The beauty of Deepavali as a festival is that it uniquely unites both those above the Vindhyas and those below it. NO, wait. They celebrate it for one reason and we for totally another. Also, as far as I know, the South celebrates Deepavali on Deepavali day, whereas the Northies begin to celebrate Deepavali — quite naturally —- after Deepavali is technically over.
OK, we will now give this one more try: The beauty of Deepavali as a festival is that it uniquely unites both those above the Vindhyas and those below by allowing the two to remain disunited.
At this point, I must also point out the difference in the Deepavali of the 80s and that of now. Today Deepavali is celebrated because it is a festival. But back then we celebrated Deepavali because it was a festival that had, at its core, crackers and fireworks.
Crackers were a huge attraction with us boys because they produced plenty of sound and smoke. Youth of today may have no need for them, because they have their heavy metal music shows. Crackers also performed the supplementary task that boys are eternally fond of: Scare the street dog and make it flee frantically in search of safe corners.
The subject of dogs is a good one to establish to the world as to why the twain of boys and girls, despite all talk of increasing parity, can never really meet.
Standard reaction upon seeing a mongrel in the street:
Girl: (In a mushy voice) “How cute and chhweeeet”.
Boy: *Looks for a cracker to tie to its tail*.
Anyway, the preferred crackers then were Kuruvi vedi and Lakshmi vedi. There was a major difference between the two; the first went: pataar while the second, as a variation, thrillingly went: PATAAR. And, of course, there was a third, the dreaded ‘atom bomb’, which was very popular. Because it produced more sound? No it made bigger dent on the road.
One of the rites of passage of Deepavali celebration was for the colony boys to keep exploding the ‘atom bombs’ at the same spot on the road so that by the end of the season it sported a massive hole. (Some of these craters, as a matter of fact, are still maintained in their original condition by the Roadways Department (Heritage Wing) in most cities in these parts).
Before all of you think that ours was just decibel Deepavali, I must bring up the ‘train’, which was neither a firework nor a cracker. It was the Manmohan Singh of the cracker family — soundless and useless.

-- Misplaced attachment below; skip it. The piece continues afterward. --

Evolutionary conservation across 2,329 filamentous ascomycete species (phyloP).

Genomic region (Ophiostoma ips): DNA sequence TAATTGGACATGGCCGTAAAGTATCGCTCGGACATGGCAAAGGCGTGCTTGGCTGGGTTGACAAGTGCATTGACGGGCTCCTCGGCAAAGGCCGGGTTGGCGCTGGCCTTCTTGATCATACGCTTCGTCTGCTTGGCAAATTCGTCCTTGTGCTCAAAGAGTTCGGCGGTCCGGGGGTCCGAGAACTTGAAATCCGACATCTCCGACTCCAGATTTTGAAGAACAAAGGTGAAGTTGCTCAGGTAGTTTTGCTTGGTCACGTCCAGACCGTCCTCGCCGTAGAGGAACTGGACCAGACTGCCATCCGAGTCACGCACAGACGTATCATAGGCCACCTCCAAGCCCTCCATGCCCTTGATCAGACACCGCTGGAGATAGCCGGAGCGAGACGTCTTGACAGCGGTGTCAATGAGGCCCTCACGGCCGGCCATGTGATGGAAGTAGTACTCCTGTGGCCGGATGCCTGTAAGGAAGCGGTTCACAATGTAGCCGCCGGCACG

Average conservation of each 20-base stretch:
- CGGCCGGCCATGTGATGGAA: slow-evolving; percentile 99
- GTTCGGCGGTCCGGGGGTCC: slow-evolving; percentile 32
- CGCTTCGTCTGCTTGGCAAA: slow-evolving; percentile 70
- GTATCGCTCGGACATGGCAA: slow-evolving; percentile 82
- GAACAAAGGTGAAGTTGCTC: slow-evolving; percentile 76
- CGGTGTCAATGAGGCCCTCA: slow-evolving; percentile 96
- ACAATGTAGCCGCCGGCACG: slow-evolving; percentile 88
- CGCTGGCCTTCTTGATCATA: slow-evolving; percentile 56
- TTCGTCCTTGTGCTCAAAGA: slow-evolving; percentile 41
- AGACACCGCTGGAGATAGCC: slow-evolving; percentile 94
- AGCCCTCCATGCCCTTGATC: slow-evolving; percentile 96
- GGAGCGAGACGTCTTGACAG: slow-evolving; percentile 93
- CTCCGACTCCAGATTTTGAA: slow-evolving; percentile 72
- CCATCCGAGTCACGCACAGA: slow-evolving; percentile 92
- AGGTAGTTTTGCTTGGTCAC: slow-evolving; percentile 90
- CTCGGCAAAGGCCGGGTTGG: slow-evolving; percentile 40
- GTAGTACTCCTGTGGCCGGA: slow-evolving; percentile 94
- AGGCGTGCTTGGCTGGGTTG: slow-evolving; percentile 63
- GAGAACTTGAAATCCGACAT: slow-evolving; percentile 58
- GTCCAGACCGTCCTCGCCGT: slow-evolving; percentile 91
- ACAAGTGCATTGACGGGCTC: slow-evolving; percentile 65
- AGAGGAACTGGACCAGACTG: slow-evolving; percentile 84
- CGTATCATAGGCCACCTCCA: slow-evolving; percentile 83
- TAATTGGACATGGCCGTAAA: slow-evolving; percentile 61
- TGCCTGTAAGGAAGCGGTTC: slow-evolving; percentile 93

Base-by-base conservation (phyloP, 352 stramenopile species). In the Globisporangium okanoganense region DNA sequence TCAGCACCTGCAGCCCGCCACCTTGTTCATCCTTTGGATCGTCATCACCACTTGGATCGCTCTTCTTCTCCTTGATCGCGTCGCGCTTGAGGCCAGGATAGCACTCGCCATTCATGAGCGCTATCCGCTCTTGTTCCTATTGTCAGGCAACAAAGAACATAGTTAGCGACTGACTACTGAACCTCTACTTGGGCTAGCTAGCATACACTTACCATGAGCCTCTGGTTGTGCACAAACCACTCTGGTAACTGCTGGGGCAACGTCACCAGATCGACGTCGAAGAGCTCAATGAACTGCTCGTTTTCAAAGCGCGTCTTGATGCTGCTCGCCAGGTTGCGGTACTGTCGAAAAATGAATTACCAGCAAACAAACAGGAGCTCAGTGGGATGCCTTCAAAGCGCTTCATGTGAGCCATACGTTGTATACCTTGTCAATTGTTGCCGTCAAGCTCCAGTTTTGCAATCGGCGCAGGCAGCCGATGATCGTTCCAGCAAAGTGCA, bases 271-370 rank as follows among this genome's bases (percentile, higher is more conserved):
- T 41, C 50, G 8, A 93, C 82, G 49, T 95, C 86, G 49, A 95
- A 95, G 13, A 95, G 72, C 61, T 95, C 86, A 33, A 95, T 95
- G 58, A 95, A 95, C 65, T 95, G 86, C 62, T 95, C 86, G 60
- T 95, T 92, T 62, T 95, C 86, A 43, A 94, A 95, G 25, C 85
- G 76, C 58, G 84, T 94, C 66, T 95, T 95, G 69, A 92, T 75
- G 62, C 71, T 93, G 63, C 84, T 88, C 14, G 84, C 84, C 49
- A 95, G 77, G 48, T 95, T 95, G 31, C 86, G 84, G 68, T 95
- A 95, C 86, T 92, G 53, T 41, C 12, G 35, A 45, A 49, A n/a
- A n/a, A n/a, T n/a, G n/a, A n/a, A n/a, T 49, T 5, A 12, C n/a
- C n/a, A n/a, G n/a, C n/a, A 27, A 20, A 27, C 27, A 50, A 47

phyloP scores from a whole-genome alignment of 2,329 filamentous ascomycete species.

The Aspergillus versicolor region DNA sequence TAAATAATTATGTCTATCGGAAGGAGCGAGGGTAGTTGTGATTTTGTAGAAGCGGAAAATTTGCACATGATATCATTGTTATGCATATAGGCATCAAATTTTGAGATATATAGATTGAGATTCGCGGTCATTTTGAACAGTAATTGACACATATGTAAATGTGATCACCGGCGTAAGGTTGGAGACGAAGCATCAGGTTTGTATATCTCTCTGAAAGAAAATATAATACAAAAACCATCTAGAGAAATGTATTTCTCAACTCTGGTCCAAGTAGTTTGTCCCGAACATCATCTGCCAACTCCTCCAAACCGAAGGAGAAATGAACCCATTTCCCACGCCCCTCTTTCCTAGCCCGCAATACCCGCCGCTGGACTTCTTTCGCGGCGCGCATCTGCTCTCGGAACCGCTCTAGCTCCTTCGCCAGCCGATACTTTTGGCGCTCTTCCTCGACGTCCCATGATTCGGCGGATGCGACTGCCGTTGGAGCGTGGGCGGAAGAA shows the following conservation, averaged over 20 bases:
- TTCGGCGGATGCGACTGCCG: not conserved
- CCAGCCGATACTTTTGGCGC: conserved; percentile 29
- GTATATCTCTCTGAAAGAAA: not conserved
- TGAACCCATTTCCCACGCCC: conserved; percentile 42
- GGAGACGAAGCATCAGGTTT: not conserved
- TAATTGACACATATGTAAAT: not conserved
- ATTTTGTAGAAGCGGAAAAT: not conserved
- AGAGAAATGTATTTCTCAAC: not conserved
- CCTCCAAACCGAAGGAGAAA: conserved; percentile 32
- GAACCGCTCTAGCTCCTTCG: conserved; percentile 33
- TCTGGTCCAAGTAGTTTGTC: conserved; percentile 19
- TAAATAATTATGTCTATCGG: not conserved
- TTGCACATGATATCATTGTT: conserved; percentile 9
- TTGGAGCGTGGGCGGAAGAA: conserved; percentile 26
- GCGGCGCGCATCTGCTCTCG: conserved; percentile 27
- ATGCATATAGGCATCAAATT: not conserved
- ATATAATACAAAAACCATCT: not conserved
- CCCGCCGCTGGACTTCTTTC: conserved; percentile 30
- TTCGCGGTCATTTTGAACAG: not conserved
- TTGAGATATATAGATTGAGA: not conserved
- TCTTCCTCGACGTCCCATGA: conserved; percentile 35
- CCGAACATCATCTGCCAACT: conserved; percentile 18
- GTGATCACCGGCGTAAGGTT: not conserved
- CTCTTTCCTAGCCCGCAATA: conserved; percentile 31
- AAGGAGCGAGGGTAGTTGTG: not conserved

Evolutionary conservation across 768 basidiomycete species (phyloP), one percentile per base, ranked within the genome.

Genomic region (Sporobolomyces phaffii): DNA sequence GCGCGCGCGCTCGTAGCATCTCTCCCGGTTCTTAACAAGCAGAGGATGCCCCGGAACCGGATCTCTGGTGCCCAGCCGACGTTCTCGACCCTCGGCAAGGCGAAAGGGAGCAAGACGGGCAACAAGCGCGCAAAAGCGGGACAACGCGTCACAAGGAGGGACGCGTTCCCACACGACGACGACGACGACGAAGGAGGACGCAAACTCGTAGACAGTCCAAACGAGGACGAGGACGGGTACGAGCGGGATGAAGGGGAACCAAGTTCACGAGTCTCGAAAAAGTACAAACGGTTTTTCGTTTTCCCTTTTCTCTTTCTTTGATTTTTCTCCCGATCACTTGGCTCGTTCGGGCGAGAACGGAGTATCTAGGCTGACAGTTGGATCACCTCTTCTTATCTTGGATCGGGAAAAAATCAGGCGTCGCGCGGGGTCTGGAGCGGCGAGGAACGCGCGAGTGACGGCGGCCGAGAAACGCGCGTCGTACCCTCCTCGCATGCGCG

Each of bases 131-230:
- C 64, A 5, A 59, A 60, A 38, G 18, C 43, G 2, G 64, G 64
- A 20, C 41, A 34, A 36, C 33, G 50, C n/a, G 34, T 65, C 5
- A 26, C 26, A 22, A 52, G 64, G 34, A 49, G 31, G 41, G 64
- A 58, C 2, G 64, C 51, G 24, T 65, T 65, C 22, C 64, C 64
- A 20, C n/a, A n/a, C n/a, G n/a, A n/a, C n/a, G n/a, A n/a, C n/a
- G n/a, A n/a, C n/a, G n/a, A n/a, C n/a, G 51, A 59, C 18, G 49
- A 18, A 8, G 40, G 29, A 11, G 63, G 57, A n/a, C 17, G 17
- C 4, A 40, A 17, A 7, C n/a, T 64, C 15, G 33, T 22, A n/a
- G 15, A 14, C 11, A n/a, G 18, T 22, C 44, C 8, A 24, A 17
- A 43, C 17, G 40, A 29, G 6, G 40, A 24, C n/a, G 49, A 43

You needed a long string, usually tied between two poles, to ply the train. ‘Zzrrrrrrrrr,’ it went in one direction. And in the return direction it went: ‘Zzrrrrrrrrrr’. Sometimes it wouldn’t do even that. On such occasions, we guys ran the thing manually with our hands also provided the backup vocal ‘Zzzrrrrrrr’ in our own voice. So what was the charm here? What gave us the kick?
They were fun because the string on which it streaked generally gave way half way through, and the newly liberated train usually, and unerringly, went for the next-door uncle. Seeing him scamper with a fuming train hot on his heels was a sight we relished because there was also a possibility that he might trip on his dhothi and go sprawling on the ground. On such happy days, we generally spared the neighbourhood dog.
And then there were the ‘rockets’. They were popular because they involved the use of bottles, which is another object that never ceases to be attractive for people falling under the gender: Male.
For a scientific understanding of how the rockets of our times functioned, here is a technical chart:
1) This is what you did: You lit the rocket’s fuse
2) This is what it did: It went up in the general direction of the sky.
No fireworks. No blast. No nothing. But yes, you are right, years later, they designed Chandrayan right out of this prototype.
On the ground, we also enjoyed what was generally known in Tamil as Paambu Mathappu; they were pint-sized tablets that threw up the most murky and dark smoke that is technically possible outside of an actual inferno. When it was lit, reams and reams of black a tube-like thing emerged out of the tablet that we had to assume to be a snake. In actuality, it looked exactly like it would if some swarthy gremlin was taking a dump from below.
Let us face it, we guys who had our formative years in the 80s had more fun out of Deepavali because we knew how to enjoy, by which I mean, we didn’t mind being irresponsible and careless.
But today, you young fellows cannot burst crackers on the road because it will impede the traffic. You cannot burst them on the terrace, because it will be unsafe for the building. You cannot burst them within the compound because it will be too close to the parked vehicles. At this rate, the only place where you can possibly enjoy the Deepavali with all those crackers is the MA Chidambaram Stadium.
Which is kind of apt. For, a cricket stadium is the only place where those from North and South of the Vindhyas seem united.
So Happy Deepavali and all that. And may this season see a lot of fireworks from, especially from Tendulkar.